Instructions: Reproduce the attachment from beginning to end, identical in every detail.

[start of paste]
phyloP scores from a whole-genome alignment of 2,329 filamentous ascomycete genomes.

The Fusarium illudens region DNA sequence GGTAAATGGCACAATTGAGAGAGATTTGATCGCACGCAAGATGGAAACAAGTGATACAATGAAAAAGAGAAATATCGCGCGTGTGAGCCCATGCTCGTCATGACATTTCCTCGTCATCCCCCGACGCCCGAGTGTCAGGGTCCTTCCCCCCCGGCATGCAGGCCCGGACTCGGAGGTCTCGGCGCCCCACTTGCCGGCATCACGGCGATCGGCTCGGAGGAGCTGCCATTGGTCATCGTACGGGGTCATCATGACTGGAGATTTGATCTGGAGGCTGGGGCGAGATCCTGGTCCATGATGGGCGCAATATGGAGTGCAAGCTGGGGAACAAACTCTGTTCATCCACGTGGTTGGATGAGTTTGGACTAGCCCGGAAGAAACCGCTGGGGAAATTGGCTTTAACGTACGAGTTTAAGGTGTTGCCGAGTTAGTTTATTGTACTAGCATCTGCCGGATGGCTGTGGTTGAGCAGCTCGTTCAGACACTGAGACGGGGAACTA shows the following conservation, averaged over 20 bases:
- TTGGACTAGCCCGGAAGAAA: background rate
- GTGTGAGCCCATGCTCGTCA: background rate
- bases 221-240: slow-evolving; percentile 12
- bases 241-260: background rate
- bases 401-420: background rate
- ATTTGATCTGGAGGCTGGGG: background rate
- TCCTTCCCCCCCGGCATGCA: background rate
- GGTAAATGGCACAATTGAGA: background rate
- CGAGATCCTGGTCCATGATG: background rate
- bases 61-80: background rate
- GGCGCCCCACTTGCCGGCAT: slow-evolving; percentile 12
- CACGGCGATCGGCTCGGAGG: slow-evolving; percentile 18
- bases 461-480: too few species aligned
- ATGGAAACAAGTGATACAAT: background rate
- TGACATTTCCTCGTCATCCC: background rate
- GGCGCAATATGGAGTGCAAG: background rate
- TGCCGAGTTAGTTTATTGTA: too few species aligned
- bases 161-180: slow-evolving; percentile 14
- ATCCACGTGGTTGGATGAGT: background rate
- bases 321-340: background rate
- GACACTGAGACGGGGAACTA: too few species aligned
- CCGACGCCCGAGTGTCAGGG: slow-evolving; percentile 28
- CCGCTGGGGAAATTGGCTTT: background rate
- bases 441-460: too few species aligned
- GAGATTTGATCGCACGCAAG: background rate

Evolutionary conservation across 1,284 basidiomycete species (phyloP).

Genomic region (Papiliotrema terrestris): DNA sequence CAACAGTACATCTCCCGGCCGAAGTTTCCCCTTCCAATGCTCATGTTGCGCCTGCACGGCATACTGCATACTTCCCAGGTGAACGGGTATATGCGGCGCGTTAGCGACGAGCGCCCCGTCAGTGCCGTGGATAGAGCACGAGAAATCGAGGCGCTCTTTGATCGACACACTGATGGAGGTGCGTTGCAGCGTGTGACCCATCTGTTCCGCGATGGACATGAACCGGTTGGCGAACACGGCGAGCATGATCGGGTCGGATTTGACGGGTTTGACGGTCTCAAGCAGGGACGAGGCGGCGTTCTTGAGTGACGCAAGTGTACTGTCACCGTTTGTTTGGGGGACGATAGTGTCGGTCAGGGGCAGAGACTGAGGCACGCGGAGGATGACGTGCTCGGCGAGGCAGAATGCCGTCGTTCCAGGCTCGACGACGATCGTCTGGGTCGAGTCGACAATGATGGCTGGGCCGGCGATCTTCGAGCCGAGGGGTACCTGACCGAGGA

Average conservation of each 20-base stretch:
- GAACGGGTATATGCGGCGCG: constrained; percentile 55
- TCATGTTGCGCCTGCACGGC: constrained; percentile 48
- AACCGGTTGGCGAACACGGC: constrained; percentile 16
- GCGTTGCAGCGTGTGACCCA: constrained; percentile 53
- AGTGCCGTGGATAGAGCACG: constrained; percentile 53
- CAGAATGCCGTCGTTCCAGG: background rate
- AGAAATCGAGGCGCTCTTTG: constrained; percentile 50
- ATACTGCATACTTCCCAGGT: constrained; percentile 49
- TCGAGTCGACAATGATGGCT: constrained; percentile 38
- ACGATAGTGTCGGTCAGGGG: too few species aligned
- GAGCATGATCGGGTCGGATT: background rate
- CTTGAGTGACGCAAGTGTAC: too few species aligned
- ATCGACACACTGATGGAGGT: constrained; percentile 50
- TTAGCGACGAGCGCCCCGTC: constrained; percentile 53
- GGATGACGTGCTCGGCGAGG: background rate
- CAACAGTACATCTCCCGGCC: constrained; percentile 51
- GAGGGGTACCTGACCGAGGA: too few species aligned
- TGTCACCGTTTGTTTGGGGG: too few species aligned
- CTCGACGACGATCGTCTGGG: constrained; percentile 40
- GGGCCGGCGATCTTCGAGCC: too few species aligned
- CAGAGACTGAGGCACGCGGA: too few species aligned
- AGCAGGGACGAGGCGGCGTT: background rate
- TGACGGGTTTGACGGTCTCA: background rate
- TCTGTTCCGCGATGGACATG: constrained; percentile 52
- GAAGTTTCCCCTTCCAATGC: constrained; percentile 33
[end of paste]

phyloP scores from a whole-genome alignment of 2,329 filamentous ascomycete genomes.

The Fusarium illudens region DNA sequence GGTAAATGGCACAATTGAGAGAGATTTGATCGCACGCAAGATGGAAACAAGTGATACAATGAAAAAGAGAAATATCGCGCGTGTGAGCCCATGCTCGTCATGACATTTCCTCGTCATCCCCCGACGCCCGAGTGTCAGGGTCCTTCCCCCCCGGCATGCAGGCCCGGACTCGGAGGTCTCGGCGCCCCACTTGCCGGCATCACGGCGATCGGCTCGGAGGAGCTGCCATTGGTCATCGTACGGGGTCATCATGACTGGAGATTTGATCTGGAGGCTGGGGCGAGATCCTGGTCCATGATGGGCGCAATATGGAGTGCAAGCTGGGGAACAAACTCTGTTCATCCACGTGGTTGGATGAGTTTGGACTAGCCCGGAAGAAACCGCTGGGGAAATTGGCTTTAACGTACGAGTTTAAGGTGTTGCCGAGTTAGTTTATTGTACTAGCATCTGCCGGATGGCTGTGGTTGAGCAGCTCGTTCAGACACTGAGACGGGGAACTA shows the following conservation, averaged over 20 bases:
- TTGGACTAGCCCGGAAGAAA: background rate
- GTGTGAGCCCATGCTCGTCA: background rate
- bases 221-240: slow-evolving; percentile 12
- bases 241-260: background rate
- bases 401-420: background rate
- ATTTGATCTGGAGGCTGGGG: background rate
- TCCTTCCCCCCCGGCATGCA: background rate
- GGTAAATGGCACAATTGAGA: background rate
- CGAGATCCTGGTCCATGATG: background rate
- bases 61-80: background rate
- GGCGCCCCACTTGCCGGCAT: slow-evolving; percentile 12
- CACGGCGATCGGCTCGGAGG: slow-evolving; percentile 18
- bases 461-480: too few species aligned
- ATGGAAACAAGTGATACAAT: background rate
- TGACATTTCCTCGTCATCCC: background rate
- GGCGCAATATGGAGTGCAAG: background rate
- TGCCGAGTTAGTTTATTGTA: too few species aligned
- bases 161-180: slow-evolving; percentile 14
- ATCCACGTGGTTGGATGAGT: background rate
- bases 321-340: background rate
- GACACTGAGACGGGGAACTA: too few species aligned
- CCGACGCCCGAGTGTCAGGG: slow-evolving; percentile 28
- CCGCTGGGGAAATTGGCTTT: background rate
- bases 441-460: too few species aligned
- GAGATTTGATCGCACGCAAG: background rate

Evolutionary conservation across 1,284 basidiomycete species (phyloP).

Genomic region (Papiliotrema terrestris): DNA sequence CAACAGTACATCTCCCGGCCGAAGTTTCCCCTTCCAATGCTCATGTTGCGCCTGCACGGCATACTGCATACTTCCCAGGTGAACGGGTATATGCGGCGCGTTAGCGACGAGCGCCCCGTCAGTGCCGTGGATAGAGCACGAGAAATCGAGGCGCTCTTTGATCGACACACTGATGGAGGTGCGTTGCAGCGTGTGACCCATCTGTTCCGCGATGGACATGAACCGGTTGGCGAACACGGCGAGCATGATCGGGTCGGATTTGACGGGTTTGACGGTCTCAAGCAGGGACGAGGCGGCGTTCTTGAGTGACGCAAGTGTACTGTCACCGTTTGTTTGGGGGACGATAGTGTCGGTCAGGGGCAGAGACTGAGGCACGCGGAGGATGACGTGCTCGGCGAGGCAGAATGCCGTCGTTCCAGGCTCGACGACGATCGTCTGGGTCGAGTCGACAATGATGGCTGGGCCGGCGATCTTCGAGCCGAGGGGTACCTGACCGAGGA

Average conservation of each 20-base stretch:
- GAACGGGTATATGCGGCGCG: constrained; percentile 55
- TCATGTTGCGCCTGCACGGC: constrained; percentile 48
- AACCGGTTGGCGAACACGGC: constrained; percentile 16
- GCGTTGCAGCGTGTGACCCA: constrained; percentile 53
- AGTGCCGTGGATAGAGCACG: constrained; percentile 53
- CAGAATGCCGTCGTTCCAGG: background rate
- AGAAATCGAGGCGCTCTTTG: constrained; percentile 50
- ATACTGCATACTTCCCAGGT: constrained; percentile 49
- TCGAGTCGACAATGATGGCT: constrained; percentile 38
- ACGATAGTGTCGGTCAGGGG: too few species aligned
- GAGCATGATCGGGTCGGATT: background rate
- CTTGAGTGACGCAAGTGTAC: too few species aligned
- ATCGACACACTGATGGAGGT: constrained; percentile 50
- TTAGCGACGAGCGCCCCGTC: constrained; percentile 53
- GGATGACGTGCTCGGCGAGG: background rate
- CAACAGTACATCTCCCGGCC: constrained; percentile 51
- GAGGGGTACCTGACCGAGGA: too few species aligned
- TGTCACCGTTTGTTTGGGGG: too few species aligned
- CTCGACGACGATCGTCTGGG: constrained; percentile 40
- GGGCCGGCGATCTTCGAGCC: too few species aligned
- CAGAGACTGAGGCACGCGGA: too few species aligned
- AGCAGGGACGAGGCGGCGTT: background rate
- TGACGGGTTTGACGGTCTCA: background rate
- TCTGTTCCGCGATGGACATG: constrained; percentile 52
- GAAGTTTCCCCTTCCAATGC: constrained; percentile 33